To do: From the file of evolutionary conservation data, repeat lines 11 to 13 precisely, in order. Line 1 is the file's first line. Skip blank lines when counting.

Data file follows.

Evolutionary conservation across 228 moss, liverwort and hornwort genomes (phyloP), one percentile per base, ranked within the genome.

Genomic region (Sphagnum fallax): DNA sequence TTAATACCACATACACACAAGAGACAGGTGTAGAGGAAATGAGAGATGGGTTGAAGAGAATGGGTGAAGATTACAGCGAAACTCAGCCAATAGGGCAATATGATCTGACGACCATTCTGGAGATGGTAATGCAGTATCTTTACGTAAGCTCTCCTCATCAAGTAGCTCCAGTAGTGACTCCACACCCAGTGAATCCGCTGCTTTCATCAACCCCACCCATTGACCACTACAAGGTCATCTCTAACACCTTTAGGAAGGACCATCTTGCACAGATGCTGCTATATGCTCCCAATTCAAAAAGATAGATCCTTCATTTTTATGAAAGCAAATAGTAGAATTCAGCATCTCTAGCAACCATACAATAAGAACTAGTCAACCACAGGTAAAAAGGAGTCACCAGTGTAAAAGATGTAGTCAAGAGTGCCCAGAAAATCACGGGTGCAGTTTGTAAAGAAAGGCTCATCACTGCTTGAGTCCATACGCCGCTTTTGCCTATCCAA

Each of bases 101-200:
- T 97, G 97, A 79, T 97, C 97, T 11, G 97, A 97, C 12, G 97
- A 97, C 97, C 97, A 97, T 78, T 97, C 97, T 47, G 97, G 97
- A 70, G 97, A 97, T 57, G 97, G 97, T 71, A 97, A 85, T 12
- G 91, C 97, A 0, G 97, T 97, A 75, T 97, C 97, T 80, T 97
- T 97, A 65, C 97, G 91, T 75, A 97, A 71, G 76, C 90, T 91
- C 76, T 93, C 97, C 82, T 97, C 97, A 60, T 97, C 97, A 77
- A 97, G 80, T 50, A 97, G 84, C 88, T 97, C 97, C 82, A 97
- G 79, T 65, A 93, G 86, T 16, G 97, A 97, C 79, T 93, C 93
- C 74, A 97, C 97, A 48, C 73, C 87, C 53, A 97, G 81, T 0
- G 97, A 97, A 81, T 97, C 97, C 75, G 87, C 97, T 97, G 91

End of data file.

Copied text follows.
- G 79, T 65, A 93, G 86, T 16, G 97, A 97, C 79, T 93, C 93
- C 74, A 97, C 97, A 48, C 73, C 87, C 53, A 97, G 81, T 0
- G 97, A 97, A 81, T 97, C 97, C 75, G 87, C 97, T 97, G 91